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Nolan Finley: Abortion ruling empowers states

By Nolan Finley

The expected Supreme Court ruling overturning Roe v. Wade is an affirmation of America's beleaguered federalist system.

If the final opinion from the court mirrors the leaked draft, the court will be making a clear statement: States matter.

The justices, if the draft holds, found no constitutional support for Roe's declaration that abortion is a fundamental right. That makes it a statutory issue. Ending Roe will return abortion regulation to the states to decide, unrestrained by the restrictions imposed in the court's 1973 ruling.

That offers the chance — though admittedly a slim one — to finally quiet this 50-year-old front of the culture wars by letting the people decide what rules will guide their lives.

The Founders, recognizing the vastness and diversity of America, never intended for it to be ruled by a one-size-fits-all set of dictates. The federal government was drawn to be deferential to the states in most instances.

That federalist principle has eroded considerably, so that now Washington calls most of the shots and Americans, no matter where they live, must abide by the same rules.

The court's decision will restore — and test — the right of states to govern themselves in a manner that reflects the values of their citizens. Different states will adopt different laws. That's both inevitable and desirable if the hope is to satisfy the maximum number of people.

There are eight states, mostly in the South, where support for banning abortions enjoys a 10-point or greater advantage over keeping them legal, according to a New York Times analysis. They are also largely the states that have adopted the most restrictive recent abortion laws, and are likely to ban abortions outright once Roe is gone.

By contrast, in 23 states residents favor legal abortions by more than 10 points. Many of those states already have enacted pro-choice legislation that will keep Roe's provisions in place.

But some, including Michigan, have not. Here, the post-Roe void will be filled by a 1931 law that criminalizes all abortions.

That's not where a majority of Michigan voters stand. Nor do they want a wide-open, everything's legal environment.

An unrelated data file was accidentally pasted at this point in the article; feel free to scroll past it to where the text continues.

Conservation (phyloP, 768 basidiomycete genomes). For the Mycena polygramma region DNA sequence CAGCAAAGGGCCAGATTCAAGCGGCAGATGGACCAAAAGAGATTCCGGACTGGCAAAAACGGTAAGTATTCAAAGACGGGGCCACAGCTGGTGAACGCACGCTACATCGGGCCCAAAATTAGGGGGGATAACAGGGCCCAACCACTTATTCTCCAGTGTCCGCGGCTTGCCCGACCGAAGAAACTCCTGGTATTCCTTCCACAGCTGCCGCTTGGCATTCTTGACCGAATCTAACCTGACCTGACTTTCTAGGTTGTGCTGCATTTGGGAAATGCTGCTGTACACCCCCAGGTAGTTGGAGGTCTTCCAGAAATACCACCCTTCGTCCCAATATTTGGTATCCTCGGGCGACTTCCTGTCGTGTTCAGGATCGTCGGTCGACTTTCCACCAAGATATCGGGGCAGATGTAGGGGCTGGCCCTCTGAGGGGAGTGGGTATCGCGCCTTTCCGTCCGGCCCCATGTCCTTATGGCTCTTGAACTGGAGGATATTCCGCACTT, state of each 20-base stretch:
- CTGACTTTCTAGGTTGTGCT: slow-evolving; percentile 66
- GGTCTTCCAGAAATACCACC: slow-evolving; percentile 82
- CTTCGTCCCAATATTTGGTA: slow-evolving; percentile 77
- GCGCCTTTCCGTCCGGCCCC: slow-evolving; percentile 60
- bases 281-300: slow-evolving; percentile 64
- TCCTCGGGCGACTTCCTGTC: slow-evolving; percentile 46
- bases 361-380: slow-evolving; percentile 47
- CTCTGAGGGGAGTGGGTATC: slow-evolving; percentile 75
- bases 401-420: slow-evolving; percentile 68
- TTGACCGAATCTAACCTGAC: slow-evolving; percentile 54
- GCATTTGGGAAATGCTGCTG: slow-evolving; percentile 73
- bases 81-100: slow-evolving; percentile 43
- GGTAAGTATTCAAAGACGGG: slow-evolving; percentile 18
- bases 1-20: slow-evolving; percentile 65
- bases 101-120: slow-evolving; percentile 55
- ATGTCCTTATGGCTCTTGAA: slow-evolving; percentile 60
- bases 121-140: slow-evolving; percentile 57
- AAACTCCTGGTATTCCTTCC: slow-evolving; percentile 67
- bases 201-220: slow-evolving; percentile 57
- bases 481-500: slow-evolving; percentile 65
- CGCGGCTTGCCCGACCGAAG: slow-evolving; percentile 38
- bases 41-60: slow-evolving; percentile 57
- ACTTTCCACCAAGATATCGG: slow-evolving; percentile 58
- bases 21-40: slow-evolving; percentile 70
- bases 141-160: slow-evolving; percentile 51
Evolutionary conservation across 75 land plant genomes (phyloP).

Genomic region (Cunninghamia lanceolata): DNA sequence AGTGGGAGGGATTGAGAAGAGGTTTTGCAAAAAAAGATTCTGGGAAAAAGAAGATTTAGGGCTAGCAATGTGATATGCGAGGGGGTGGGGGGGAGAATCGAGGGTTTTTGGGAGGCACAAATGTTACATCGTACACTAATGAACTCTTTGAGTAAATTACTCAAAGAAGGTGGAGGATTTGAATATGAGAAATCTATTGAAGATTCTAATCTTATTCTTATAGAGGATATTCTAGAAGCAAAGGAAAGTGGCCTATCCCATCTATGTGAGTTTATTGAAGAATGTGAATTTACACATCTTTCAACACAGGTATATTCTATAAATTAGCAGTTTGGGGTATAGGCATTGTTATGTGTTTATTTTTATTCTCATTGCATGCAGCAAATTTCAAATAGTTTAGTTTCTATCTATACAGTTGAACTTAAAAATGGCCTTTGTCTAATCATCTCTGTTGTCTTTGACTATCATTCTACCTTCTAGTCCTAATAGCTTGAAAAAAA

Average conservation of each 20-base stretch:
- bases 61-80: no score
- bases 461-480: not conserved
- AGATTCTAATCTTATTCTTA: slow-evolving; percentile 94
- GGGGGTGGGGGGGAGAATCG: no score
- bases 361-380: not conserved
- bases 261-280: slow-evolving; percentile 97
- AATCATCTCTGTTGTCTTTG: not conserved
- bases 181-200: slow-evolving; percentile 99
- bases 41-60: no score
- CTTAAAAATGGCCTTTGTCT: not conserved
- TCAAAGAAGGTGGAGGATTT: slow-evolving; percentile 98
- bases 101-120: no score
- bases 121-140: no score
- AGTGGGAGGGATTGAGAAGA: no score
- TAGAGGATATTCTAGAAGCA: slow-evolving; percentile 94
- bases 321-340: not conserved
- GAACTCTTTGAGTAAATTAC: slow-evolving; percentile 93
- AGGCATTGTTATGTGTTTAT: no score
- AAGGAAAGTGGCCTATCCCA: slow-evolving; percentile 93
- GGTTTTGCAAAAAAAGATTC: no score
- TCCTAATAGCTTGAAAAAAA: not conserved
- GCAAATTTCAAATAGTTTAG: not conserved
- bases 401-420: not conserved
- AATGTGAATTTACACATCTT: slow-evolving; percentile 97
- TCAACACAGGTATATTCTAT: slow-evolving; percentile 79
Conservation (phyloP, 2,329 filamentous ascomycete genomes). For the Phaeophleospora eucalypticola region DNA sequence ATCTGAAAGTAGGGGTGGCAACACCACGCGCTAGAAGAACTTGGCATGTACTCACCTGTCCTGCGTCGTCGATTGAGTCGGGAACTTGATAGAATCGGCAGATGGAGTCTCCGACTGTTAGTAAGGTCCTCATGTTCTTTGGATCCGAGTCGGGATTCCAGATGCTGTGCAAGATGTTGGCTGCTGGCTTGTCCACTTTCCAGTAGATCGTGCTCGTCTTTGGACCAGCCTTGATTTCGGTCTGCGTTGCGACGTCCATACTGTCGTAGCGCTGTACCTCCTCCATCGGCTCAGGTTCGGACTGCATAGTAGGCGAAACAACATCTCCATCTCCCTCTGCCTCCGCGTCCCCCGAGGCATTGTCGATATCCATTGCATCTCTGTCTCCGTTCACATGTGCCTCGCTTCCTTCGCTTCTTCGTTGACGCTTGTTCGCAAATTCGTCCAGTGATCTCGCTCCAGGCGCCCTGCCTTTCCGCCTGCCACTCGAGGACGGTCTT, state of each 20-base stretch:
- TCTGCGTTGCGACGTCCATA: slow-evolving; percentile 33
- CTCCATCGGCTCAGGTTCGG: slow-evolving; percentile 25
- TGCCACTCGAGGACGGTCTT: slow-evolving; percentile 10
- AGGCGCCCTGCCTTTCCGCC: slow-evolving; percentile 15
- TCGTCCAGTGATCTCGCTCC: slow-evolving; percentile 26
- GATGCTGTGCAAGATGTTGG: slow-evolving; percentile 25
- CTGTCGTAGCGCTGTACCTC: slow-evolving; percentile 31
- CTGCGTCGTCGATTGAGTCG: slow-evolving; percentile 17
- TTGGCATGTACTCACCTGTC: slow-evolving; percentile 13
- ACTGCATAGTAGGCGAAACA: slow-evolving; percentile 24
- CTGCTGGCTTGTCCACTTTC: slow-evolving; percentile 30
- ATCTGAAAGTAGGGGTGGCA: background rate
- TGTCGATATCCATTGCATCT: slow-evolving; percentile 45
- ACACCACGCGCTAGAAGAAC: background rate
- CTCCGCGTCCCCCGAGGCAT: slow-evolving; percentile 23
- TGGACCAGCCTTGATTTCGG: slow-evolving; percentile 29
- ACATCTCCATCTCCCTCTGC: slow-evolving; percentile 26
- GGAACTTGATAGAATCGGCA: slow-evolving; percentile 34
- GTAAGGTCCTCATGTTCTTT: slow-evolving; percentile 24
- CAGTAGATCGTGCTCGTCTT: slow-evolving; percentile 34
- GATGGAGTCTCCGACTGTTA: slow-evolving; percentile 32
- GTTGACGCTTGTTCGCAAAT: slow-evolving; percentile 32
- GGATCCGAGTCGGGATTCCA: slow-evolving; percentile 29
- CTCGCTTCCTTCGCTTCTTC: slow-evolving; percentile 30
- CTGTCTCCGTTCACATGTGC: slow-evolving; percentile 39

But crafting reasonable abortion policy in Michigan and like-minded states will be much more difficult, and the process more contentious.

That will make state elections much more important. The lawmakers and governors who will decide what the new abortion environment in each state looks like will be elected this fall, shifting significantly the focus of what had been an election all about the control of Congress.

The question is whether the conversation on abortion in those states will continue to be dominated by the most extreme voices, or will voters see choices on the ballot that reflect the middle ground?

Michigan residents consistently support keeping abortion legal. They also consistently support regulations that assure the abortion choice is made early in the pregnancy. Support for abortions after the first trimester drops off sharply, and is almost non-existent for third trimester terminations.

If that's the sort of reasonable, moderate abortion policy they want, then they should elect politicians who advocate for those policies. Or pass constitutional amendments that put them in place.

There will be consequences for states that are too extreme in their policies. People will move to states that better share their views. And they'll pressure their employers to do the same.

But ultimately, it will be the citizens who decide what's right for their state. And that's what the Constitution wanted from the beginning.


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